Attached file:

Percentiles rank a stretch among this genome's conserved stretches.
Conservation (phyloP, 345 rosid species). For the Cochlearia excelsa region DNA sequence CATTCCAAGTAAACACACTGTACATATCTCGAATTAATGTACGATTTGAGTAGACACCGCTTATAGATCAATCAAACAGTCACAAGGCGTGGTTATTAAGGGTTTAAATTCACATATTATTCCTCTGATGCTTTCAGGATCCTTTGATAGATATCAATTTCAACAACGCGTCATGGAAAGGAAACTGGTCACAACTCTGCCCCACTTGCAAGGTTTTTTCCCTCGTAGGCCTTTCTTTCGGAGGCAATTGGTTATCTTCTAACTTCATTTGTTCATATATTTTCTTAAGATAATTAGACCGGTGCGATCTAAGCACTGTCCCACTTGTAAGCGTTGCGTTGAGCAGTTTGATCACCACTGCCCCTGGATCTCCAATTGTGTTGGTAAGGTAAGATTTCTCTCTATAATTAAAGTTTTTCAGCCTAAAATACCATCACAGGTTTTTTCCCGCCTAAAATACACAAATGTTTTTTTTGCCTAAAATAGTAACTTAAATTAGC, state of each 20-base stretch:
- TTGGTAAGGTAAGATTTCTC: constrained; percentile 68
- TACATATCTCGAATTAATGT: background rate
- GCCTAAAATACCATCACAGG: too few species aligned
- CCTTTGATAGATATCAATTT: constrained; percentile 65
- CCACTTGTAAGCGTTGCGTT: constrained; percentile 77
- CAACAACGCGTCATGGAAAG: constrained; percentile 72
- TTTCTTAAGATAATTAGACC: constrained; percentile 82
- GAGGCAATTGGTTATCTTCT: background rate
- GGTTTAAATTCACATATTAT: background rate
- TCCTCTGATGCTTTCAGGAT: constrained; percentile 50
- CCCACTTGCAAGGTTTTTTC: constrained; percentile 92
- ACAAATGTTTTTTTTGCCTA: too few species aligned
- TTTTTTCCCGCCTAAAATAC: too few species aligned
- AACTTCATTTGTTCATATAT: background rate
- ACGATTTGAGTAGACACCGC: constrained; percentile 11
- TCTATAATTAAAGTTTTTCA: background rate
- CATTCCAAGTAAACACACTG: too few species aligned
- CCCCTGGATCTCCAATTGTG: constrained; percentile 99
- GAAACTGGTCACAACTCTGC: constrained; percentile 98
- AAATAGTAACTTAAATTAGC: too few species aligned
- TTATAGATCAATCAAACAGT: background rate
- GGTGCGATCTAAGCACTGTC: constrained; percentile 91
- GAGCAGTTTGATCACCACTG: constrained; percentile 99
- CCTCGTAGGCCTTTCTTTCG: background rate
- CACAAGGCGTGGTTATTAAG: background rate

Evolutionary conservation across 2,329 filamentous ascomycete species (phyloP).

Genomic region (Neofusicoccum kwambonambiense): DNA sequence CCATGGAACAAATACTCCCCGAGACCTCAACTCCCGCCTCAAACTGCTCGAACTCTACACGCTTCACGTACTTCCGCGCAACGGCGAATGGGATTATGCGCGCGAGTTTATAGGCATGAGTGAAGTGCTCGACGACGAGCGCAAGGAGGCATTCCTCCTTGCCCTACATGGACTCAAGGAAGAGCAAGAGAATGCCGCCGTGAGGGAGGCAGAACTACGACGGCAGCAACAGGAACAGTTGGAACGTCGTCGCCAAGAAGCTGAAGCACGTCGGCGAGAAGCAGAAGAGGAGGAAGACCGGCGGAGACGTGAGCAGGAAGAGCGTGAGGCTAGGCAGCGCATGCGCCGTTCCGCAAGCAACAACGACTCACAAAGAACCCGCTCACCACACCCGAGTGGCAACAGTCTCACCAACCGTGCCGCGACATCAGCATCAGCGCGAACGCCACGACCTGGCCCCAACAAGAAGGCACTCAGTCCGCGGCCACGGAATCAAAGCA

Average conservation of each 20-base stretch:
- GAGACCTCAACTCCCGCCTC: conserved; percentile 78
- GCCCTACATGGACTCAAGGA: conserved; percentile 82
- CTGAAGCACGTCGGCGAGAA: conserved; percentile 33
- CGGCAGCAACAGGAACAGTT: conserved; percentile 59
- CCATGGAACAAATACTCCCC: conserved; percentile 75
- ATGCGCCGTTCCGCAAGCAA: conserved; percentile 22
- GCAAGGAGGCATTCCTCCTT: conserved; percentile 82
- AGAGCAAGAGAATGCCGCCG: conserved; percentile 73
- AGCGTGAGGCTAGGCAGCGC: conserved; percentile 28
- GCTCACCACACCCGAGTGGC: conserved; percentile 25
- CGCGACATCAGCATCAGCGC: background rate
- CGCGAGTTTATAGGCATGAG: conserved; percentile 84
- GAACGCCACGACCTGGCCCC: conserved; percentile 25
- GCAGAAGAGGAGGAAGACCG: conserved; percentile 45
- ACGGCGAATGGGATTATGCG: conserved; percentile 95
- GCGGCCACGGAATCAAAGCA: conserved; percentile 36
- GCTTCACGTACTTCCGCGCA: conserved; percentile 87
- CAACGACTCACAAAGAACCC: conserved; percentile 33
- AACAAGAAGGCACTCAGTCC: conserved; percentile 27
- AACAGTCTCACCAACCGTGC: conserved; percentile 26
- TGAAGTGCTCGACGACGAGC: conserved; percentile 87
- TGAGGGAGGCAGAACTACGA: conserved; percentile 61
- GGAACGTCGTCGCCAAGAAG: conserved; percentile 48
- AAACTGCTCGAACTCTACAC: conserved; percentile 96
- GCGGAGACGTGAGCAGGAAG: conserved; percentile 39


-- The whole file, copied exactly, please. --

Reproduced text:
Percentiles rank a stretch among this genome's conserved stretches.
Conservation (phyloP, 345 rosid species). For the Cochlearia excelsa region DNA sequence CATTCCAAGTAAACACACTGTACATATCTCGAATTAATGTACGATTTGAGTAGACACCGCTTATAGATCAATCAAACAGTCACAAGGCGTGGTTATTAAGGGTTTAAATTCACATATTATTCCTCTGATGCTTTCAGGATCCTTTGATAGATATCAATTTCAACAACGCGTCATGGAAAGGAAACTGGTCACAACTCTGCCCCACTTGCAAGGTTTTTTCCCTCGTAGGCCTTTCTTTCGGAGGCAATTGGTTATCTTCTAACTTCATTTGTTCATATATTTTCTTAAGATAATTAGACCGGTGCGATCTAAGCACTGTCCCACTTGTAAGCGTTGCGTTGAGCAGTTTGATCACCACTGCCCCTGGATCTCCAATTGTGTTGGTAAGGTAAGATTTCTCTCTATAATTAAAGTTTTTCAGCCTAAAATACCATCACAGGTTTTTTCCCGCCTAAAATACACAAATGTTTTTTTTGCCTAAAATAGTAACTTAAATTAGC, state of each 20-base stretch:
- TTGGTAAGGTAAGATTTCTC: constrained; percentile 68
- TACATATCTCGAATTAATGT: background rate
- GCCTAAAATACCATCACAGG: too few species aligned
- CCTTTGATAGATATCAATTT: constrained; percentile 65
- CCACTTGTAAGCGTTGCGTT: constrained; percentile 77
- CAACAACGCGTCATGGAAAG: constrained; percentile 72
- TTTCTTAAGATAATTAGACC: constrained; percentile 82
- GAGGCAATTGGTTATCTTCT: background rate
- GGTTTAAATTCACATATTAT: background rate
- TCCTCTGATGCTTTCAGGAT: constrained; percentile 50
- CCCACTTGCAAGGTTTTTTC: constrained; percentile 92
- ACAAATGTTTTTTTTGCCTA: too few species aligned
- TTTTTTCCCGCCTAAAATAC: too few species aligned
- AACTTCATTTGTTCATATAT: background rate
- ACGATTTGAGTAGACACCGC: constrained; percentile 11
- TCTATAATTAAAGTTTTTCA: background rate
- CATTCCAAGTAAACACACTG: too few species aligned
- CCCCTGGATCTCCAATTGTG: constrained; percentile 99
- GAAACTGGTCACAACTCTGC: constrained; percentile 98
- AAATAGTAACTTAAATTAGC: too few species aligned
- TTATAGATCAATCAAACAGT: background rate
- GGTGCGATCTAAGCACTGTC: constrained; percentile 91
- GAGCAGTTTGATCACCACTG: constrained; percentile 99
- CCTCGTAGGCCTTTCTTTCG: background rate
- CACAAGGCGTGGTTATTAAG: background rate

Evolutionary conservation across 2,329 filamentous ascomycete species (phyloP).

Genomic region (Neofusicoccum kwambonambiense): DNA sequence CCATGGAACAAATACTCCCCGAGACCTCAACTCCCGCCTCAAACTGCTCGAACTCTACACGCTTCACGTACTTCCGCGCAACGGCGAATGGGATTATGCGCGCGAGTTTATAGGCATGAGTGAAGTGCTCGACGACGAGCGCAAGGAGGCATTCCTCCTTGCCCTACATGGACTCAAGGAAGAGCAAGAGAATGCCGCCGTGAGGGAGGCAGAACTACGACGGCAGCAACAGGAACAGTTGGAACGTCGTCGCCAAGAAGCTGAAGCACGTCGGCGAGAAGCAGAAGAGGAGGAAGACCGGCGGAGACGTGAGCAGGAAGAGCGTGAGGCTAGGCAGCGCATGCGCCGTTCCGCAAGCAACAACGACTCACAAAGAACCCGCTCACCACACCCGAGTGGCAACAGTCTCACCAACCGTGCCGCGACATCAGCATCAGCGCGAACGCCACGACCTGGCCCCAACAAGAAGGCACTCAGTCCGCGGCCACGGAATCAAAGCA

Average conservation of each 20-base stretch:
- GAGACCTCAACTCCCGCCTC: conserved; percentile 78
- GCCCTACATGGACTCAAGGA: conserved; percentile 82
- CTGAAGCACGTCGGCGAGAA: conserved; percentile 33
- CGGCAGCAACAGGAACAGTT: conserved; percentile 59
- CCATGGAACAAATACTCCCC: conserved; percentile 75
- ATGCGCCGTTCCGCAAGCAA: conserved; percentile 22
- GCAAGGAGGCATTCCTCCTT: conserved; percentile 82
- AGAGCAAGAGAATGCCGCCG: conserved; percentile 73
- AGCGTGAGGCTAGGCAGCGC: conserved; percentile 28
- GCTCACCACACCCGAGTGGC: conserved; percentile 25
- CGCGACATCAGCATCAGCGC: background rate
- CGCGAGTTTATAGGCATGAG: conserved; percentile 84
- GAACGCCACGACCTGGCCCC: conserved; percentile 25
- GCAGAAGAGGAGGAAGACCG: conserved; percentile 45
- ACGGCGAATGGGATTATGCG: conserved; percentile 95
- GCGGCCACGGAATCAAAGCA: conserved; percentile 36
- GCTTCACGTACTTCCGCGCA: conserved; percentile 87
- CAACGACTCACAAAGAACCC: conserved; percentile 33
- AACAAGAAGGCACTCAGTCC: conserved; percentile 27
- AACAGTCTCACCAACCGTGC: conserved; percentile 26
- TGAAGTGCTCGACGACGAGC: conserved; percentile 87
- TGAGGGAGGCAGAACTACGA: conserved; percentile 61
- GGAACGTCGTCGCCAAGAAG: conserved; percentile 48
- AAACTGCTCGAACTCTACAC: conserved; percentile 96
- GCGGAGACGTGAGCAGGAAG: conserved; percentile 39